Don’t go in the “kitchen.” Follow the double-bounce rule. Keep the wrists loose and vary your spin. Oh, and watch out for a certain 85-year-old player named Libby.
If all this sounds a little off the wall, well, it is. What else do you expect from a sport called pickleball? But the silly-named game — a mashup of badminton, tennis, paddle ball and Ping-Pong — is becoming a serious hit around the country, and now in Vermont.
According to the USA Pickleball Association (USAPA), the number of places to play pickleball nationwide has grown in the past 12 years from just 37 to nearly 1400, with more than 100,000 Americans now getting their pickle on.
One is Louise Rashleigh, a 69-year-old Colchester resident and avid pickleball player. The sport arrived in the Burlington area, she says, “probably two years ago, with maybe two people.” Today, Rashleigh reports, Chittenden County has more than 100 regular pickleball players. And many of them are about to strut their stuff next weekend at the Vermont Senior Games 2012 Pickleball State Championships.
“When you tell people you play pickleball, they say, ‘What the hell is that pussy game?’” says Art Lambert, 78-year-old cochampion of last year’s inaugural state pickleball event. “But it’s really a good sport — I like the way these people interact with each other. They’re all friendly, and they all want to play pickleball and not get killed.”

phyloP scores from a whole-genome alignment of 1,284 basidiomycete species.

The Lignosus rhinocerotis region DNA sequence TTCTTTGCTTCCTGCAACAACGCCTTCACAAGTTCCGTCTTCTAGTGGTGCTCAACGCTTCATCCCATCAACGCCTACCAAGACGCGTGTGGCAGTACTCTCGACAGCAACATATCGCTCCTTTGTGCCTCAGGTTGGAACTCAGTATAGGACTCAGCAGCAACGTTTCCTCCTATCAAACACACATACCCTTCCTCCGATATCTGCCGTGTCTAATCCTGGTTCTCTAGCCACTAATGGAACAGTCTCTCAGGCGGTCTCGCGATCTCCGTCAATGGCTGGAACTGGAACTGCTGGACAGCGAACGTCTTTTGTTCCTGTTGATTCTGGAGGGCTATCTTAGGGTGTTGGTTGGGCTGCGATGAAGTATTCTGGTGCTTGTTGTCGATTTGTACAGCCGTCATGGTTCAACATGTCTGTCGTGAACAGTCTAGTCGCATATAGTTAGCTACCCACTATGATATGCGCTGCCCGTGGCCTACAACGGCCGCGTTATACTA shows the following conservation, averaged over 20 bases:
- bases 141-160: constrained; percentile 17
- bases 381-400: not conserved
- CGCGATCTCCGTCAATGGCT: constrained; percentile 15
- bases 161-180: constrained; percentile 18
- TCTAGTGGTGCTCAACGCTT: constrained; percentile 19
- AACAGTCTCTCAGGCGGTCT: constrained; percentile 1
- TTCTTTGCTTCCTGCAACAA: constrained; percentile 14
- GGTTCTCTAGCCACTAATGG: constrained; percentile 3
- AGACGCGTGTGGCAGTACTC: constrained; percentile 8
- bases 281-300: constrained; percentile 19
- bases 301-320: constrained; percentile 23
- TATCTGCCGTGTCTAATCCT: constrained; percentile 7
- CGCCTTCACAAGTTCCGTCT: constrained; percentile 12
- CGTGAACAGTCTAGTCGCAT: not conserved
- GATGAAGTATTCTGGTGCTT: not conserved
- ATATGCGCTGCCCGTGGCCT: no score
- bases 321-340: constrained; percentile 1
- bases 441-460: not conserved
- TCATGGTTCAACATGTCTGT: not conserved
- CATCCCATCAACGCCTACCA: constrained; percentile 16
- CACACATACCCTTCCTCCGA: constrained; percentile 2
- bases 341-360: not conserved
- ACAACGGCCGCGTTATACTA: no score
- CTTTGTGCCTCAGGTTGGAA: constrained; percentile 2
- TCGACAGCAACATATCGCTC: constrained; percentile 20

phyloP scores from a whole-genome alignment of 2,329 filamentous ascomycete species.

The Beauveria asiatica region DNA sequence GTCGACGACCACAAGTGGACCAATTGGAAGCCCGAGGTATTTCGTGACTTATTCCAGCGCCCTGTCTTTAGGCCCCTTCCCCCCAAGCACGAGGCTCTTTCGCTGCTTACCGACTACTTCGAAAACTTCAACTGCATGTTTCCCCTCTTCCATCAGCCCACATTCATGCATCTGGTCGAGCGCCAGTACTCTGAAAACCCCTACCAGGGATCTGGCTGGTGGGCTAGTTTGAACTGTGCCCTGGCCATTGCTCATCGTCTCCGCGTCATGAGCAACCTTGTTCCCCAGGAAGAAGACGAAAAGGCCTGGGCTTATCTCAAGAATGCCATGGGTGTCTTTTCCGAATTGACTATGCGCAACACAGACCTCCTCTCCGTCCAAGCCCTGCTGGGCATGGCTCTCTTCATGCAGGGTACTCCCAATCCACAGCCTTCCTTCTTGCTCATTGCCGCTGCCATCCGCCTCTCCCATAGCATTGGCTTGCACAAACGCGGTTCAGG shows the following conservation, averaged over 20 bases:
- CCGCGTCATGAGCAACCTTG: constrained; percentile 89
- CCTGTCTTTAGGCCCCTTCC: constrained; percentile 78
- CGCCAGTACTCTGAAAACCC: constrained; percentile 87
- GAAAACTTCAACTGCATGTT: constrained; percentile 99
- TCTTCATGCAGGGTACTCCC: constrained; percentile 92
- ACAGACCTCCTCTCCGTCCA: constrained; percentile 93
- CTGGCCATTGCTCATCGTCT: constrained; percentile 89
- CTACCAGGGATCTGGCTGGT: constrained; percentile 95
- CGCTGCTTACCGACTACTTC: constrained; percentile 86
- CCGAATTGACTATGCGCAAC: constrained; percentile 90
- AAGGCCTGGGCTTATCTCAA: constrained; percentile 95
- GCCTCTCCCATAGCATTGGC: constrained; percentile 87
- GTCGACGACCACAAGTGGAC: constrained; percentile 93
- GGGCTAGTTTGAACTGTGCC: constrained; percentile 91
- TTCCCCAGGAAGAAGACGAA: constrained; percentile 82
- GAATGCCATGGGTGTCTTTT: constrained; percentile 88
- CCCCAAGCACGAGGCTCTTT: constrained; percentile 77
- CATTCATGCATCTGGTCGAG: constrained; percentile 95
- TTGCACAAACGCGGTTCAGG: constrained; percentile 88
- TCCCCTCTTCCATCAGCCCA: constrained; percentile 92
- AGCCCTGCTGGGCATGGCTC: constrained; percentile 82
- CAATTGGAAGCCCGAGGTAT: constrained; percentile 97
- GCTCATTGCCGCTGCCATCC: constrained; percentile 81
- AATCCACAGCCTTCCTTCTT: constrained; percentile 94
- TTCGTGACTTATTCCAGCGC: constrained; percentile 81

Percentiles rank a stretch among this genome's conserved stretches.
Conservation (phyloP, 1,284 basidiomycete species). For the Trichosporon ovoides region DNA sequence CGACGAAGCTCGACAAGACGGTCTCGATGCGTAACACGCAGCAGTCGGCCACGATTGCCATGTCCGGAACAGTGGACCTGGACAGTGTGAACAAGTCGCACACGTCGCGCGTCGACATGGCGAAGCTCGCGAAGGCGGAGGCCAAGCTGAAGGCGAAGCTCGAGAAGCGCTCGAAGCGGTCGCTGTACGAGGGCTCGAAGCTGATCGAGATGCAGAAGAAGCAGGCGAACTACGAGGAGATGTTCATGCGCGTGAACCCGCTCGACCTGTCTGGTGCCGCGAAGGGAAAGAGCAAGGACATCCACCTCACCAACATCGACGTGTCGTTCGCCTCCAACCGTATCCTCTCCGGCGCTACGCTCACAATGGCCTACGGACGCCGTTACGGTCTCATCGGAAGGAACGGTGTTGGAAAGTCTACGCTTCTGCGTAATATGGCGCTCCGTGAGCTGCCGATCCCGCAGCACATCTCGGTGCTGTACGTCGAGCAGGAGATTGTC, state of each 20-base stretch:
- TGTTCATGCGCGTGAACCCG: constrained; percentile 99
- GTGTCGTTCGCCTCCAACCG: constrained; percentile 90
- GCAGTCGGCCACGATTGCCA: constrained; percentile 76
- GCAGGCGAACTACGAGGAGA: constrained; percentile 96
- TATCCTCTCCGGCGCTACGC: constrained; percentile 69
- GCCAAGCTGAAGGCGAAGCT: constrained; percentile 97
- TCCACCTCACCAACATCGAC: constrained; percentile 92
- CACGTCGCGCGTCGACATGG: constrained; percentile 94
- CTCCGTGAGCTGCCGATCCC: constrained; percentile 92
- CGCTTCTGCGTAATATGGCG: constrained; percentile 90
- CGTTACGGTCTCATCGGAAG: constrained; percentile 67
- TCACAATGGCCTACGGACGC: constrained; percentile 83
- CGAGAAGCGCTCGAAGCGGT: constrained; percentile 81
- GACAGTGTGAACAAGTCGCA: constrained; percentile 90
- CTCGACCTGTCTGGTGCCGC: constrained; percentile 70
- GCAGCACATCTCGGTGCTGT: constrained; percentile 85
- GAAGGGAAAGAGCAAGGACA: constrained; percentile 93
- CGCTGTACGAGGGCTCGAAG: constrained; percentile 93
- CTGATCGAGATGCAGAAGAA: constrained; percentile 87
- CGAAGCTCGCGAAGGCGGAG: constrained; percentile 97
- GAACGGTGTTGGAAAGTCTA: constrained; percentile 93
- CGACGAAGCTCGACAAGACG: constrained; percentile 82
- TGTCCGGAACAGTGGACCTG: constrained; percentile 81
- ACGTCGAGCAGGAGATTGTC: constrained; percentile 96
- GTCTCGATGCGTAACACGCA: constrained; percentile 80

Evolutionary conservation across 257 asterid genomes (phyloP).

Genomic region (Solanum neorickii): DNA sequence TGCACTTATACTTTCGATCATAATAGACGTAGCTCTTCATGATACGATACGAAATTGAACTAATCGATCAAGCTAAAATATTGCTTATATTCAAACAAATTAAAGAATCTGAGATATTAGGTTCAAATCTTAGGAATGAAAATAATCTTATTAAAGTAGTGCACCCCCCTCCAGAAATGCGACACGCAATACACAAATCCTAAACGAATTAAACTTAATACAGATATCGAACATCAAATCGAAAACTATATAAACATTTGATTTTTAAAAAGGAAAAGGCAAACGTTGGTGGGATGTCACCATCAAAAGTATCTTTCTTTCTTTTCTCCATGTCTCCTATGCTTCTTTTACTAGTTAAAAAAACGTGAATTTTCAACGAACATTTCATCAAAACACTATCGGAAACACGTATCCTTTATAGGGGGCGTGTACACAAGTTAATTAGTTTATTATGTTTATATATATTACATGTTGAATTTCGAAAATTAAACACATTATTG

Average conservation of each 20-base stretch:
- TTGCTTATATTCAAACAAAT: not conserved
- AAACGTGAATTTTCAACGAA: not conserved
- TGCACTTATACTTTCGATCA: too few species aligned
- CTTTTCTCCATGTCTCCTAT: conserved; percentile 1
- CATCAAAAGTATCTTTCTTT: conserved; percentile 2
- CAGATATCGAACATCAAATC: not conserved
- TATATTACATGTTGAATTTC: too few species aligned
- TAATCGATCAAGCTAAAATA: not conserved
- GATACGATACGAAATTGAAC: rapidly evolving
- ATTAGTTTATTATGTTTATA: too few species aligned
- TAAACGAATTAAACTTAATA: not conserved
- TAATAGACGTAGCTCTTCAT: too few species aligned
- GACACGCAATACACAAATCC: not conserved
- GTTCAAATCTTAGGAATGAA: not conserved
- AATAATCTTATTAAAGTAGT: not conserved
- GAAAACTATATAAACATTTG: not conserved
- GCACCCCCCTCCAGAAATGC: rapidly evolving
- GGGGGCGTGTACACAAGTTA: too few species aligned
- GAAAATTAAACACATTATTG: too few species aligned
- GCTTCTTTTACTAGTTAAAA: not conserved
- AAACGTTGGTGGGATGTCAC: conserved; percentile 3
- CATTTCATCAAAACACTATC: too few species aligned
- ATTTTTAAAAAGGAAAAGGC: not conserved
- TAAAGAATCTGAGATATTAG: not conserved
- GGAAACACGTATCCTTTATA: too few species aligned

On a recent Thursday morning at Essex’s Cascade Park, Lambert is sidelined from the action on the courts — he suffered cardiac arrest while playing tennis in March — and offers commentary. Games last about 10 to 20 minutes each, with players rotating in a round-robin style; when she’s not playing, Rashleigh chimes in every once in a while.
“Bruce has the same spin all the time,” says Lambert, nodding his head toward Bruce Sarrazin, 69, an Essex resident who’s been playing for about 18 months now.
Backspin, topspin and sidespin — and mixing up the three — are key to success in the sport, which the USAPA bills as “a court game of angles and strategies, of position and speed.”